That Jesus Christ is ‘truly God and truly a human being’ was fixed as orthodoxy in the Chalcedonian Definition or ‘two-natures doctrine’ formulated at the Council of Chalcedon in 451. The Chalcedonian Definition, however, did little to clarify the relationship between Christ’s divine and human natures and how it is possible for Christ to be a single, united person in view of his duality of natures. This issue is particularly acute with regard to Christ’s suffering and death on the cross. Christ’s human nature is clearly involved in these experiences, but what is the relation of his divine nature to the suffering of his human nature? Does the incarnate Christ suffer not only as a human being but also as God? An important attempt to address these issues is the communicatio idiomatum, the view that in Christ’s person there takes place a mutual exchange of the attributes belonging to his divine and human natures. This article considers how the communicatio idiomatum has been employed to think through the relationship of Christ’s divine nature to the suffering undergone by his human nature. After sketching the historical development of the doctrine, this article traces how the kenotic theologians of the nineteenth century developed the communicatio idiomatum into a defence of the view that the incarnate Christ suffered not just as a human being but also as God.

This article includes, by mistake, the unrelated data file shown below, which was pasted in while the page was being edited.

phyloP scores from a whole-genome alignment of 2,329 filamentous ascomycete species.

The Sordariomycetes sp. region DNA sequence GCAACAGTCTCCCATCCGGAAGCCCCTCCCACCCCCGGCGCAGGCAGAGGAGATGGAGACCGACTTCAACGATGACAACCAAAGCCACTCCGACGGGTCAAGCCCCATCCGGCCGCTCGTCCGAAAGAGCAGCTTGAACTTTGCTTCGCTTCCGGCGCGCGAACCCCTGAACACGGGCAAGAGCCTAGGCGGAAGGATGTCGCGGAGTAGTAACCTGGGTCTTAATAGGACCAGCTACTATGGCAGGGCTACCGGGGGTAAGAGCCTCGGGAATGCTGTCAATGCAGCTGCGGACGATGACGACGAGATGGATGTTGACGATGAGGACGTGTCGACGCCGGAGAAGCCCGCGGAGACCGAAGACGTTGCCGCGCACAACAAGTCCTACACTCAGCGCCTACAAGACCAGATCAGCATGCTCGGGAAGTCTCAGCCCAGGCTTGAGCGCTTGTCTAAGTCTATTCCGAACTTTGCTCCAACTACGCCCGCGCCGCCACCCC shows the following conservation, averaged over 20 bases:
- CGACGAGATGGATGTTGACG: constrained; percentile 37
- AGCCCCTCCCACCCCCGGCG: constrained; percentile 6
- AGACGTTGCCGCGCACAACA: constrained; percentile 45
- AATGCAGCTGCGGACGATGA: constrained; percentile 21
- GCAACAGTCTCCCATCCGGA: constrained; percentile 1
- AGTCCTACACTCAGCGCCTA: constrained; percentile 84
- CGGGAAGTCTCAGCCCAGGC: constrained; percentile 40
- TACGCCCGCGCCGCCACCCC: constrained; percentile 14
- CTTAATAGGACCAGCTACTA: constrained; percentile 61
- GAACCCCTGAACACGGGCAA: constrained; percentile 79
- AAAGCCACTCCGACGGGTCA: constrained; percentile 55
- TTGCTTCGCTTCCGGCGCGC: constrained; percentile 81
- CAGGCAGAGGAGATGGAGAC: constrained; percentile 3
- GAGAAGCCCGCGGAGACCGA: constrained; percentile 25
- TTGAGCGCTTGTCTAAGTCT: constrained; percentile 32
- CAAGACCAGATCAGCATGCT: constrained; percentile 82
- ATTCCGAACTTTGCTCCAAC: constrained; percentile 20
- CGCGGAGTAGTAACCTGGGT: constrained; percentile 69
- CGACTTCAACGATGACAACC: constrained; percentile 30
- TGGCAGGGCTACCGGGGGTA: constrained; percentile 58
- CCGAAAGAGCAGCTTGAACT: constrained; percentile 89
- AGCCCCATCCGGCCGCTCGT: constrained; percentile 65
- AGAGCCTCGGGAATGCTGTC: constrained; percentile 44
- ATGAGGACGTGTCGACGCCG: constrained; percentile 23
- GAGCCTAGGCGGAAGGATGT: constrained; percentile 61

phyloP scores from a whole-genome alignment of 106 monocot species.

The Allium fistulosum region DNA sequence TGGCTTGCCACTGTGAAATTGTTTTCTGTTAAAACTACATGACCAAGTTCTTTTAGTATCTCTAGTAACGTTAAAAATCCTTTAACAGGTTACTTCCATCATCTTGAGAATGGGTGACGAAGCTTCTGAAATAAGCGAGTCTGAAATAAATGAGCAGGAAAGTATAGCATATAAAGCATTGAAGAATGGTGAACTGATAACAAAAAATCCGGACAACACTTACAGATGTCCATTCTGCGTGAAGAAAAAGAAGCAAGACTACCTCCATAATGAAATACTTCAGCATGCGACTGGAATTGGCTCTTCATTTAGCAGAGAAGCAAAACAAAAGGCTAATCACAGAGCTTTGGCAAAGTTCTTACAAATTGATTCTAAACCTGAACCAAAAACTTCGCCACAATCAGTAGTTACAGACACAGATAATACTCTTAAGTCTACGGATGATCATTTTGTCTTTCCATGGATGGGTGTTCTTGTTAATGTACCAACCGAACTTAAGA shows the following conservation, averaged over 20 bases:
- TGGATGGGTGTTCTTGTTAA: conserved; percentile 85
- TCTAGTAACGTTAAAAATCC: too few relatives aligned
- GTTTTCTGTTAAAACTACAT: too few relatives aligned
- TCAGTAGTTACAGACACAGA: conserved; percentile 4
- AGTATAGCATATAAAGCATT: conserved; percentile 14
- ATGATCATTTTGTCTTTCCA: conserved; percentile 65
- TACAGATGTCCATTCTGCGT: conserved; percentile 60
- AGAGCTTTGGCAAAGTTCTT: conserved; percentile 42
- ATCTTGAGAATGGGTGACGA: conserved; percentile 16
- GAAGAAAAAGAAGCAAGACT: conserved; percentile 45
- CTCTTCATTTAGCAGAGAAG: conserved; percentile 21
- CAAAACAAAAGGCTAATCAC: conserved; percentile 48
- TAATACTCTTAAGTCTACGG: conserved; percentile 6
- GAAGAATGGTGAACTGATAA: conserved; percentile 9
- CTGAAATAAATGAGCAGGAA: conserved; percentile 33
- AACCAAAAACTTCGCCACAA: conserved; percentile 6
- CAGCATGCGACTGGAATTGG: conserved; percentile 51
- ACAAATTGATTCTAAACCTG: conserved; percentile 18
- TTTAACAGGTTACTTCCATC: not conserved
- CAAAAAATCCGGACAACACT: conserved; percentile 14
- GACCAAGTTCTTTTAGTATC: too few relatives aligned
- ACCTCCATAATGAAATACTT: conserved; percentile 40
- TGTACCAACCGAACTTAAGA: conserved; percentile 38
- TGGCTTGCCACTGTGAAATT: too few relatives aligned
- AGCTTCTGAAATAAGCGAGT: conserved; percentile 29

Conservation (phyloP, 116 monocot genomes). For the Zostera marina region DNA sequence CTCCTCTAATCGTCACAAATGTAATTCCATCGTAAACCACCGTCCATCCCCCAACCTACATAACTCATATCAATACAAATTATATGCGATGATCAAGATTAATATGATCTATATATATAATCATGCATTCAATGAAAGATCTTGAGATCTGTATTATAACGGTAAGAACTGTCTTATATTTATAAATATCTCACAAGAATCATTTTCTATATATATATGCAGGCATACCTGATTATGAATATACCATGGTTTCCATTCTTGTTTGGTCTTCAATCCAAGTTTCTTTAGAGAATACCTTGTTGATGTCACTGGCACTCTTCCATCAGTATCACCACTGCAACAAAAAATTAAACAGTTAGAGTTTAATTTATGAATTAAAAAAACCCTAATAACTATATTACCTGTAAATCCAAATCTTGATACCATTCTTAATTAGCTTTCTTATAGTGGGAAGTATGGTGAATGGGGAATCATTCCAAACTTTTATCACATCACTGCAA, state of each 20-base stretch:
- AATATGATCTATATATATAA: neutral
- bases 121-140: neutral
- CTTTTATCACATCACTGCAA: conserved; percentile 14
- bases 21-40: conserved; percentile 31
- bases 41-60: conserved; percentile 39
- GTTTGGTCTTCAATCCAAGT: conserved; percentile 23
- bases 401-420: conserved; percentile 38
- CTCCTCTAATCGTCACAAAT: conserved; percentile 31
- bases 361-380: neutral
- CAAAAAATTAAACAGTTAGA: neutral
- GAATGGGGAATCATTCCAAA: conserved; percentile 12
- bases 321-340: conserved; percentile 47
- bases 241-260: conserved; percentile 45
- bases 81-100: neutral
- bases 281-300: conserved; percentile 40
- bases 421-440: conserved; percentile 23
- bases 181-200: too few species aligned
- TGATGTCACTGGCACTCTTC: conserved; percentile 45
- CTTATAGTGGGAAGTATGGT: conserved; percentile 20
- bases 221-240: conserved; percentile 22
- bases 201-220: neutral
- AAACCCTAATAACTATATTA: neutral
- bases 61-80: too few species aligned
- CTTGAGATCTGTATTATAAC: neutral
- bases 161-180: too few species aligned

|Title of host publication||T&T Clark Handbook on Suffering and the Problem of Evil|
|Editors||Johannes Groessl, Matthias Grebe|
|Place of Publication||London|
|Publication status||Accepted/In press - 2024|
- Divine Suffering
- Communicatio idiomatum